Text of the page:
Do Runners Get What They Pay For With Expensive Shoes?
- Volume 20 - Issue 12 - December 2007
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When choosing a pair of running shoes, consumers have a wide range of choices with a number of models available in different price ranges. Does buying a more expensive running shoe necessarily translate into getting a better quality shoe? A recent study suggests there may not be that much difference in cushioning between inexpensive and more expensive shoes.
The study, which was recently published in the British Journal of Sports Medicine, compared a total of nine pairs of men’s running shoes from three different manufacturers. Researchers compared low-priced shoes (£40-45), medium-priced shoes (£60-65) and high-priced shoes (£70-75) with all prices in pounds as per United Kingdom (U.K.) currency. Forty-three men participated in the study and wore size 8 or 10 shoes (U.K. sizes).
Researchers used the Pedar® in-shoe system (Novel Electronics) to measure plantar pressure from under the heel, across the forefoot and under the great toe. The study also assessed comfort with a visual analogue scale, according to the study. Researchers also recorded differences in plantar pressure among shoe models and among shoe brands or costs.
The study authors concluded that low and medium cost shoes in all three brands demonstrated the same or better cushioning than more expensive shoes. The performance of shoes was comparable in both walking and running trials on a treadmill, according to the study. Study authors noted that comfort is a subjective phenomenon and there was no difference in comfort among the shoes tested.
However, Nicholas Romansky, DPM, cites defects with the study. He contends researchers should have examined how shoes performed one to two months later and should have considered more parameters in the study. Doug Richie, Jr., DPM, adds that he is “not surprised” that researchers noted no significant difference between cheaper and more expensive shoes when comparing brand new pairs.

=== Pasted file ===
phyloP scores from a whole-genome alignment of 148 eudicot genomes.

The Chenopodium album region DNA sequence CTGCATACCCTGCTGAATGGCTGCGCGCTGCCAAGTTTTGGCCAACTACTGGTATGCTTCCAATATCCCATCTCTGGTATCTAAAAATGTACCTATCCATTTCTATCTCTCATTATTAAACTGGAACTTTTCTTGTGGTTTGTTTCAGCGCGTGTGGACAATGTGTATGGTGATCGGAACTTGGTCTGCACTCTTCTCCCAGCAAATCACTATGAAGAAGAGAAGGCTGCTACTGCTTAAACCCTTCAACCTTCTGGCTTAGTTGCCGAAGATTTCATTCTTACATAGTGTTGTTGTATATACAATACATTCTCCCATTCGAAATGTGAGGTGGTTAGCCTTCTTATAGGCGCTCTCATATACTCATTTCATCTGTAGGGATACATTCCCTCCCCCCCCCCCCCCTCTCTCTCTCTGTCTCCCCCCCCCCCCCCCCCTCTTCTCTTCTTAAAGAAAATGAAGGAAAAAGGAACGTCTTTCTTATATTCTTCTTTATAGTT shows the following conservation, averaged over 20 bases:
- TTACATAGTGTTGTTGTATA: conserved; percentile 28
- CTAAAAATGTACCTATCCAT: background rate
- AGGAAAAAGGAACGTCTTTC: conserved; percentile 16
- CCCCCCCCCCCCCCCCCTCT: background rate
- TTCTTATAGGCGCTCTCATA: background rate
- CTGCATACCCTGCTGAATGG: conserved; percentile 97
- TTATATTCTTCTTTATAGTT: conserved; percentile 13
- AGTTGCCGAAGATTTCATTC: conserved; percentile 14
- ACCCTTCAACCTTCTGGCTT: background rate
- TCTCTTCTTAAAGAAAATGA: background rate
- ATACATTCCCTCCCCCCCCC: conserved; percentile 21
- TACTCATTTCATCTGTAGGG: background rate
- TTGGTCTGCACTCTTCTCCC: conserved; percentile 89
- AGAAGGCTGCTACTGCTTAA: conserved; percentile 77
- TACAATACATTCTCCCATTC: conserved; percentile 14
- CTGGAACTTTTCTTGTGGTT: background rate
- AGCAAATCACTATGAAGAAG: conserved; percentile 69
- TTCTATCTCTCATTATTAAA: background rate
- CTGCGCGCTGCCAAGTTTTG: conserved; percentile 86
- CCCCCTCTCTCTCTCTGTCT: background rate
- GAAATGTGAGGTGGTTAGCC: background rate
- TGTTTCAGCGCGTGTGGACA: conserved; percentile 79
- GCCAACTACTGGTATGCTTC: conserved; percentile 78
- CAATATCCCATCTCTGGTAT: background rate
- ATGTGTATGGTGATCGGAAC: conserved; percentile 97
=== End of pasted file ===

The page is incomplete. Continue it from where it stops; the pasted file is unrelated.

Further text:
“The essential difference I have observed is the rapid deterioration of cushioning, which is seen in cheaper shoes in just several days of use,” says Dr. Richie, a Past President of the American Academy of Podiatric Sports Medicine (AAPSM).
How Important Is Cushioning?
In general, Richard Bouché, DPM, looks at three areas for running shoes: injury prevention (pronation/supination control and cushioning), performance (shoe weight, efficiency and energy dissipation) and comfort (fit, climate, cushioning). He notes cushioning may play a role in all three to some degree. However, Dr. Richie notes there is not enough evidence in the literature that confirms whether cushioning has an impact in injury prevention for runners.
“There is no consensus in the scientific community that cushioning plays a major role in the prevention of injury to the lower extremity,” says Dr. Richie, an Adjunct Associate Clinical Professor in the Department of Applied Biomechanics at the California School of Podiatric Medicine. “While intuitively, we would assume that cushioning is important, studies have failed to verify that this will prevent injury.”
Although Dr. Bouché thinks cushioning does play a role in athletic shoes, he concedes that having more cushioning is not necessarily better. He says numerous durometers are available and though machine testing may conclude that softer may be better, physiologic testing with patients indicates that paradoxically, the softer the midsole, the more impact there is on the lower extremity.
Drs. Bouché and Romansky say there are multiple factors to consider when it comes to recommending running shoes. Although runners can get good shoes that are inexpensive, Dr. Romansky maintains that one should consider the patient’s height, weight, running surface and whether the patient is a forefoot or a heel-toe runner when it comes to making shoe recommendations.